I ran a logistic model in
brms, with a categorical variable (condition) with two levels as predictor. When interpreting the results, I realised I don't know how to deal with (the default) dummy coding $(0, 1)$ vs. effect coding $(-1, 1) or (-.5, .5)$ of my categorical variable. I know the intercept is that of condition $0$ for dummy coding, the mean of the two conditions for effect coding. And, as I understand it (I might be wrong here), the effect of the categorical predictor will be equivalent to switching from condition $0$ to $1$ for dummy coding (the intercept + the effect) and will denote the mean deviation from the (mean) intercept for sum coding. For deviation coding, I get the overall difference between the intercept of the two conditions. (At least this is my interpretation of this post.) However, I'm stuck regarding these matters:
Group level effects
How does the coding affect my random intercepts? Do I get the deviation of condition $0$ from its respective intercept with dummy coding? I.e. learn nothing about the variance of condition $1$? And, accordingly, get the overall deviation from the (mean) intercept of both conditions in the case of effect coding?
Matters are complicated by the fact that my results are in odds ratio. I just tried dummy coding vs. effect coding, but the results slightly differ from what I expected. This will probably get clearer in the example below.
Example and Output
brms, I fit a model of the form
dropout ~ cond + (1|ID) + (1|marker), where
dropout is the dropout rate in each trial (
family = bernoulli()) and
cond refers to the experimental condition, which could either be
"mat" (mathematical) or
"nonmat"(non-mathematical). I added group level effects in the form of random intercepts for each participant (
ID) and each stimulus (
marker). In the column
1 indicates a trial being considered for analysis,
0 indicates a dropped-out trial.
The model output presented is already converted to odds ratio via
Dummy coding (default)
With the default dummy coding (i.e.
brms automatically codes
mat = 0 and
nonmat = 1), I get the following output:
.variable .value .lower .upper .width .point .interval <chr> <dbl> <dbl> <dbl> <dbl> <chr> <chr> 1 b_condnonmat 1.24 0.940 1.67 2.59 mean hdi 2 b_Intercept 42.6 24.4 78.1 2.59 mean hdi 3 sd_ID__Intercept 4.79 3.00 8.56 2.59 mean hdi 4 sd_marker__Intercept 1.38 1.00 1.72 2.59 mean hdi
As I understand it, the odds of a trial being analysed (no dropout) are $42.6$ in the
"mat" condition (i.e. $42.6 / (1 + 42.6) \approx 97.7 \%$). For the
"nonmat" condition, the odds then change by the factor 1.24, meaning that the odds of a trial being analysed are $42.6 * 1.24 = 52.824$ in the
"nonmat" condition ($\approx 98.14 \%$). For the group level effects, I'd say that for each participant (
ID) the odds of a trial being analysed in the
"mat" condition vary, on average, by a factor of $4.79$ - but I'm unsure about that.
To check my assumptions, I coded
-1 and ran the model again, which gives me:
.variable .value .lower .upper .width .point .interval <chr> <dbl> <dbl> <dbl> <dbl> <chr> <chr> 1 b_cond 0.898 0.773 1.03 2.59 mean hdi 2 b_Intercept 47.7 27.7 86.2 2.59 mean hdi 3 sd_ID__Intercept 4.82 2.92 8.23 2.59 mean hdi 4 sd_marker__Intercept 1.39 1.01 1.74 2.59 mean hdi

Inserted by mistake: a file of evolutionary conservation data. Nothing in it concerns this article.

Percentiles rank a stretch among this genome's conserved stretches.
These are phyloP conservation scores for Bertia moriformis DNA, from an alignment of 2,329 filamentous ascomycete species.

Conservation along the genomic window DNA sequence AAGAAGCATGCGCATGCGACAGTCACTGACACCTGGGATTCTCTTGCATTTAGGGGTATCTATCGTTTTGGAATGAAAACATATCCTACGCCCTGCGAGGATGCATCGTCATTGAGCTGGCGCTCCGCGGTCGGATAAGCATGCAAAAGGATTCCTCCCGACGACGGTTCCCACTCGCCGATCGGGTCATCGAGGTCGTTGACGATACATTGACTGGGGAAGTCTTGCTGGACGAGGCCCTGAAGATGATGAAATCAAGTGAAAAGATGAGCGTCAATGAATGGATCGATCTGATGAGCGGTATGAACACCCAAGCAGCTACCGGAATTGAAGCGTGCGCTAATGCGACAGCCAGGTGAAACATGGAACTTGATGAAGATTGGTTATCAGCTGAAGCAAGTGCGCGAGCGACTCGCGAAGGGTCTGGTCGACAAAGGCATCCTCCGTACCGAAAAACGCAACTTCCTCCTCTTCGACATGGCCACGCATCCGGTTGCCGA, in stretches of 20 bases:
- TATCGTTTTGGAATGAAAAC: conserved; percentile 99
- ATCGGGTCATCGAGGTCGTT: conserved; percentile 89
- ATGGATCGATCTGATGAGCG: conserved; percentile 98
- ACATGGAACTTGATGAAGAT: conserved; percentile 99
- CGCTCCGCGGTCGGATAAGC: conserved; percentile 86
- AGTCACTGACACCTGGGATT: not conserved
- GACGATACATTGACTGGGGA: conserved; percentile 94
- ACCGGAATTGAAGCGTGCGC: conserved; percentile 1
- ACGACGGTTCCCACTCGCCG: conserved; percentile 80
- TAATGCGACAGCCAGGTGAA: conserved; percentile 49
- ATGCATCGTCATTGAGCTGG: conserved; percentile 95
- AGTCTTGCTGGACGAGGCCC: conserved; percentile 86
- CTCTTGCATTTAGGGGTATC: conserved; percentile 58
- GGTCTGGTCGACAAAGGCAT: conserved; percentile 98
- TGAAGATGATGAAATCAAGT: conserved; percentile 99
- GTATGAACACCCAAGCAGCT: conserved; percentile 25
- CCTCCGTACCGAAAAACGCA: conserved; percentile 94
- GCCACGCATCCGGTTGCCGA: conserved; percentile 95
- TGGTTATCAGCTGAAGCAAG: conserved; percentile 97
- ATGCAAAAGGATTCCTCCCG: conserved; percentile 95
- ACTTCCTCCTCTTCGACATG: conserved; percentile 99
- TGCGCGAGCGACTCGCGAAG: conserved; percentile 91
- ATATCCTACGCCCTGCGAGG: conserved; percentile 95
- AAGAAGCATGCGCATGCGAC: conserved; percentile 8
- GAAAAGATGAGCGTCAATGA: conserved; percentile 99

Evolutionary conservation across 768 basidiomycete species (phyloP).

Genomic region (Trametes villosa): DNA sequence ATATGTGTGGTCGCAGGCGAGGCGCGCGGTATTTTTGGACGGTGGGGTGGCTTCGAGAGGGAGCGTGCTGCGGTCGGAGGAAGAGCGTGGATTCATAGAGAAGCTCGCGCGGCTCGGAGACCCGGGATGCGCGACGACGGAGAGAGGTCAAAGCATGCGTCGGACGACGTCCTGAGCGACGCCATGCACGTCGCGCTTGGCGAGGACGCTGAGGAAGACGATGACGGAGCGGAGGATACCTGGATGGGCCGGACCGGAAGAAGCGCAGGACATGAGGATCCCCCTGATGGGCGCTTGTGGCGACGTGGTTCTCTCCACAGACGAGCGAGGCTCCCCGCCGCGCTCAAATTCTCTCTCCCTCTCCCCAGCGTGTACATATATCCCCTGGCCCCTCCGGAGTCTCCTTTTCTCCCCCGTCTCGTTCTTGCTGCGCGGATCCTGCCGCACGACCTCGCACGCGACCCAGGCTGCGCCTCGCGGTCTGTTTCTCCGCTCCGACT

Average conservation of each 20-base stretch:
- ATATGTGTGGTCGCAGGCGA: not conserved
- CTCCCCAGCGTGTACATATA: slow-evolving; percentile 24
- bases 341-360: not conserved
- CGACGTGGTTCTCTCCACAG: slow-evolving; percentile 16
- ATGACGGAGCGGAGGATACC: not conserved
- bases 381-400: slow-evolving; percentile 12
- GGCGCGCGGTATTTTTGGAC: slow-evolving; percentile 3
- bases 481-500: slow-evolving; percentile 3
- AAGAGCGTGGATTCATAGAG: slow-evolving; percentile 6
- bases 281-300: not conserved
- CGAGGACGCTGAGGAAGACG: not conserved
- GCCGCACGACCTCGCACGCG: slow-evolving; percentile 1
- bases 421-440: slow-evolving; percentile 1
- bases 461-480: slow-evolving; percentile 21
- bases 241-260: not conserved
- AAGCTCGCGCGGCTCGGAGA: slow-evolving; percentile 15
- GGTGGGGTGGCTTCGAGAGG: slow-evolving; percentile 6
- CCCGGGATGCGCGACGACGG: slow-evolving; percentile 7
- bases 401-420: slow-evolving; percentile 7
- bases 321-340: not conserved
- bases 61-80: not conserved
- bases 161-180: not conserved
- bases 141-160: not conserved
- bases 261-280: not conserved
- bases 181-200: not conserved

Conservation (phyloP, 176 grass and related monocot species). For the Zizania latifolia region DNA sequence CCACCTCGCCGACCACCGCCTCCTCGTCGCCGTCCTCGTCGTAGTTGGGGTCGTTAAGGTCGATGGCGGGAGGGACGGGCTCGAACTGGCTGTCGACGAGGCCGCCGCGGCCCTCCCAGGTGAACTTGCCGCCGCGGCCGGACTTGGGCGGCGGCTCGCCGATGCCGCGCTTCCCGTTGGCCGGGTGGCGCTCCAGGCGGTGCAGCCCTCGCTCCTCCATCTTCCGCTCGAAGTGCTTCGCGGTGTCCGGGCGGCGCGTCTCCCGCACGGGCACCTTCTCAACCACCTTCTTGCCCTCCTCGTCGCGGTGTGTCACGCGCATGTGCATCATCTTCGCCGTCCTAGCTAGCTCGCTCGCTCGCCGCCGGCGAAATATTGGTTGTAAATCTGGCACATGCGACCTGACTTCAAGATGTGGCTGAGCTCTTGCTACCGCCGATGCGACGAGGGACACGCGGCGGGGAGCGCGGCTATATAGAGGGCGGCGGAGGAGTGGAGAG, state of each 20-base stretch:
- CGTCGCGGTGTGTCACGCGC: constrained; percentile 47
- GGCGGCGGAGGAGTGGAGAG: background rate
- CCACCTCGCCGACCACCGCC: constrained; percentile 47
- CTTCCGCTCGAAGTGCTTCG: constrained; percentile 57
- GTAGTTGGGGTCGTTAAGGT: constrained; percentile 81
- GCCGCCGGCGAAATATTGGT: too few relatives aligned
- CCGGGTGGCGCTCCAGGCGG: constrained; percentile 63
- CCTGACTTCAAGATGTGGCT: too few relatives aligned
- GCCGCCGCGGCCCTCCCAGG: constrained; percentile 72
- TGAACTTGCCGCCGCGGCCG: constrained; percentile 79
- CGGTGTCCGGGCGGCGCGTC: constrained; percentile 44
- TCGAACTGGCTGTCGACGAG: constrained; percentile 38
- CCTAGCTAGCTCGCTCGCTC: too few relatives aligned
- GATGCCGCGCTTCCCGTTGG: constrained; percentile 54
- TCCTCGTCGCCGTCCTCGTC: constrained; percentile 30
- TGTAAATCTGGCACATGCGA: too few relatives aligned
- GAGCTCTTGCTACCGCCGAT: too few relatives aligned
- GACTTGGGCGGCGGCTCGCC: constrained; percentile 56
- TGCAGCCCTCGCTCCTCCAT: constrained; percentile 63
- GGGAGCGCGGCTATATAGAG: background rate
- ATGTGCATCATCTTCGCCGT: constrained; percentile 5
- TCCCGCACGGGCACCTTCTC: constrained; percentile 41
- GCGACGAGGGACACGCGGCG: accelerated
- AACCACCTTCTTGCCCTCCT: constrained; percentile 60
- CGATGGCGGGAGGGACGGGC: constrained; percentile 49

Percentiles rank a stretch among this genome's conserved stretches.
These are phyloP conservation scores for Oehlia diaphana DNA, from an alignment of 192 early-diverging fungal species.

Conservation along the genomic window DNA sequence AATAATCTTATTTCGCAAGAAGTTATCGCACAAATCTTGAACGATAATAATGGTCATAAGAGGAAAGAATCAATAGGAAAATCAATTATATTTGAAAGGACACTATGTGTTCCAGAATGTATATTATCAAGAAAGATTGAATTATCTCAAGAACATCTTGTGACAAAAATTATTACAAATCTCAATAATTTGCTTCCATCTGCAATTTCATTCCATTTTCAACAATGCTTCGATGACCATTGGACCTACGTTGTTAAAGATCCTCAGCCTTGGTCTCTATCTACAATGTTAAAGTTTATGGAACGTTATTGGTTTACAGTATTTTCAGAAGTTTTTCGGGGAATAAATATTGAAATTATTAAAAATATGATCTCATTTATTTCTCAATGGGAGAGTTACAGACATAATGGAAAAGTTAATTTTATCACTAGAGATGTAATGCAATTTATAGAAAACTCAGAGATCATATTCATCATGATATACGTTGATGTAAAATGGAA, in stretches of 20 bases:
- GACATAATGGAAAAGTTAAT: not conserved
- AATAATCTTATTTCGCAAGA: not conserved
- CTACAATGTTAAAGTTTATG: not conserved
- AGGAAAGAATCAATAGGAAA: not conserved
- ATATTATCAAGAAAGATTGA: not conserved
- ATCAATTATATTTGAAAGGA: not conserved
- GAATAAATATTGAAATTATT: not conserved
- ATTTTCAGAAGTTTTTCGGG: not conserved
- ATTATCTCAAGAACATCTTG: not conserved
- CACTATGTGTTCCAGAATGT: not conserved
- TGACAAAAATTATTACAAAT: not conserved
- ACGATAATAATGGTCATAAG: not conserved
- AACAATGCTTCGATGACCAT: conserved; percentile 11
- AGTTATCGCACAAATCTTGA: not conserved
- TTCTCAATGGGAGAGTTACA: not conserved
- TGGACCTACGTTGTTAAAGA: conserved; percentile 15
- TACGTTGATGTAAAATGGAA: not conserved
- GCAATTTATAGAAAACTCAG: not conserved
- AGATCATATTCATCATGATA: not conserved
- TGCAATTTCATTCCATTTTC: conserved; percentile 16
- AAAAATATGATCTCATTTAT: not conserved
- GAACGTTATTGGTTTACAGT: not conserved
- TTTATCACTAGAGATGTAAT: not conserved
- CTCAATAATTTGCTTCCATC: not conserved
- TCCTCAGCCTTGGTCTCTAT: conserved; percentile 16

Here, my interpretation is that the odds of a trial being analysed, regardless of the experimental condition, are $47.7$ ($\approx 97.95\%$). The condition means a deviation from these odds by the factor of $.898$ and since
"mat" was coded as
1, I assumed that I'd get to the odds of a trial being analysed in the
"mat" condition with $47.7 * .898 = 42.8346$. However, this is a slight deviation of the $42.6$ I got above. Am I making a mistake here or is this just due to rounding or slight deviations in the model fitting process? (I ran both models with the same seed.) Also, I don't know how to get to the odds for the
"nonmat" condition in this case.
The group level effects look slightly different in this model, but not much. I thought that in this model, they refer to the (overall) intercept, so for each participant (
ID) the odds of a trial being analysed vary, on average, by a factor of $4.82$.
But since the estimates of the group level effects are so similar, I was wondering if they just happen to be similar for both coding types or if their interpretation is not affected by the coding of the predictor. I was also wondering if the coding changed the model fitting process ever so slightly (even though the seed was the same and it shouldn't matter in principle), which explains the different results.
Lastly, I coded
-.5 and ran the model again, which gives me:
.variable .value .lower .upper .width .point .interval <chr> <dbl> <dbl> <dbl> <dbl> <chr> <chr> 1 b_cond 0.806 0.607 1.06 2.59 mean hdi 2 b_Intercept 48.2 27.0 86.2 2.59 mean hdi 3 sd_ID__Intercept 4.65 2.89 8.28 2.59 mean hdi 4 sd_marker__Intercept 1.40 1.02 1.76 2.59 mean hdi
Since the intercept should have the same interpretation for sum and deviant coding, I assume that the mere change of the coding scheme also affects my model fitting process. Are there any guidelines for best practices?
Any help for navigating through log land is much appreciated!
Useful stuff I found
The link mentioned above provides a great overview for the interpretation of different coding schemes - unfortunately, not for random effects. It does, however, mention this source where it gets evident that random effect interpretation does differ for different predictor coding schemes - it's just not clear to me how exactly.